Research

Research Interests

 

Online versions of my publications are available here.

I study combinatorics, graph theory and pursuit-evasion games. I am particularly interested in the interplay between randomness and strategy. For example, I have looked at controlling random walks, guiding random graph processes, playing games on random structures, and using randomized algorithms.

Along with Stan Wagon, I won the 2015 Carl B. Allendoerfer Award, a writing award given out by the Mathematical Association of America. Our article, The Sorting Hat Goes to College, describes how we use mathematical optimization to place incoming Macalester students into first-year courses at Macalester. Stan and I are currently working with a few other colleges to optimize their placements.

Teaching

Courses at Macalester

 

I have taught upper level courses in graph theory, combinatorics, optimization, network science and abstract algebra. And, of course, I teach Calculus, discrete math and linear algebra.

Please visit Moodle for all current course materials.

Here are a few Macalester news stories about some of my former honors students.

Network of Thrones

Network Science applied to Game of Thrones

 

Network Science is a new an evolving field of applied graph theory that brings together traditions from many disciplines, including sociology, economics, physics, computer science, and mathematics. The goal of network science is to understand the structure of large networks, as well as their dynamics, including how they grow and how processes evolve on networks.

For his senior capstone project, Jie Shan (Macalester 2014) and I performed a network analysis of "A Storm of Swords," the third book of George R. R. Martin's series, A Song of Ice and Fire.

We adapted our work into an article for Math Horizons Magazine, which is published by the Mathematical Association of America. Our work crossed over into the mainstream, thanks to a nice article in Quartz Magazine. You can also read more about it here.

Velvet Erdős

Velvet Erdős

 

In 2015, I fulfilled my ambition to commission a velvet painting of the incomparable Paul Erdős. Uncle Paul is an icon: he helped to define 20th century combinatorics, as a problem poser, a problem solver, and a mathematical connector. There will never be another mathematician like him.

Bruce White, a North Carolina-based artist, created a beautiful painting that now hangs in my office. Thanks, Bruce!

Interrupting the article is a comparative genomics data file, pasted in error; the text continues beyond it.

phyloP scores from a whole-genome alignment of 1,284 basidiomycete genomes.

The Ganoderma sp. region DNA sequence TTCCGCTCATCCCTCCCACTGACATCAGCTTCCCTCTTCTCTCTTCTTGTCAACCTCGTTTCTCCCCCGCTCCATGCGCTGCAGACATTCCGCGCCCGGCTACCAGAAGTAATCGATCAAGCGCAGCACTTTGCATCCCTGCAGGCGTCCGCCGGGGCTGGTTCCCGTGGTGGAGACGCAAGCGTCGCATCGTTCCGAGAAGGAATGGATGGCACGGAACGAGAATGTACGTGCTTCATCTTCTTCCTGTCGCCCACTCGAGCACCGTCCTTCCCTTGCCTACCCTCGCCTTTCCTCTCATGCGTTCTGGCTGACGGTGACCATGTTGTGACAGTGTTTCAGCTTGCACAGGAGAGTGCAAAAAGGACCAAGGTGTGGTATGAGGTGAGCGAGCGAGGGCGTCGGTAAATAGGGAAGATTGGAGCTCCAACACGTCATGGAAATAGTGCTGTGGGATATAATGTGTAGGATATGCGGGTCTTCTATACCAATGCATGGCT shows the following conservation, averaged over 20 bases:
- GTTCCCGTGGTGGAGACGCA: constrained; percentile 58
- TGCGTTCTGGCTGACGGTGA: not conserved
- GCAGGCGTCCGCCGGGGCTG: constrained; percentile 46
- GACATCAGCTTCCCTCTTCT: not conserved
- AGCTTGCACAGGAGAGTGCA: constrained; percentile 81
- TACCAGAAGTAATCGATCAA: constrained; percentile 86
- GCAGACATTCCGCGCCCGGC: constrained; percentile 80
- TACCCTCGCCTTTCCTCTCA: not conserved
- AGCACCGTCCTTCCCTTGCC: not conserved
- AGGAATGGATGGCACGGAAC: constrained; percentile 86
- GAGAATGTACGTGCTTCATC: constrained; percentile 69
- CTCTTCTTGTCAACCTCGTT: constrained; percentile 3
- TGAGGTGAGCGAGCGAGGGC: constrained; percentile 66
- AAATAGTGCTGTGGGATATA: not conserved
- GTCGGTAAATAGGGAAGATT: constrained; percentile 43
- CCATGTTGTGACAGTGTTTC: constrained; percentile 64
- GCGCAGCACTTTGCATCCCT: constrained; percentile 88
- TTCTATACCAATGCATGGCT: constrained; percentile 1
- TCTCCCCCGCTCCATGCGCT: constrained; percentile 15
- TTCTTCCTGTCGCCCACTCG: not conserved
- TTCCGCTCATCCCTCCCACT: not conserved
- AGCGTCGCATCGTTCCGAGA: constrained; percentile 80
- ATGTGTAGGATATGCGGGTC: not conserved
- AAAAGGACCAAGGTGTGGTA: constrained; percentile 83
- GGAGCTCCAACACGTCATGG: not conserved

MAXIMA Summer REU, 2009-2014

Undergraduate Research Experience in Interdisciplinary Mathematics

From 2009 to 2014, Macalester co-hosted a Summer Math REU, along with the Institute for Mathematics and its Applications. I directed this program from 2012 to 2014. The projects came from applications in Engineering and Computer Science. In addition to the obvious mathematical reference, the moniker MAXIMA is an amalgam of the names of the hosting institutions: Macalester (or more familiarly, "Mac") and the IMA.

Each summer, 12-14 undergraduates worked in teams of four on open research problems in applied mathematics. See the MAXIMA website for more information.

MAXIMA is on hiatus for the time being. The IMA is currently on an NSF funding ramp-down. Once the future direction of the IMA has been set, we will look into rebooting the MAXIMA REU.

Here are some Macalester news stories about MAXIMA REU students.

Background

Education and Professional Experience

 
My CV

PhD, Yale University, 1997
BA, Williams College, 1991

I was Eugene Shelly Visiting Assistant Professor and Richard J. Duffin Visiting Assistant Professor in the ACO group at Carnegie Mellon University.

I spent six years working in Silicon Valley as a software engineer and architect. I worked for companies that developed platforms for supply chain management and financial services. I also worked briefly in clinical informatics.

If you want to know a little more, here are a short profile from 2011 and a stream-of-consciousness 2013 interview that appeared in the college paper, the Mac Weekly.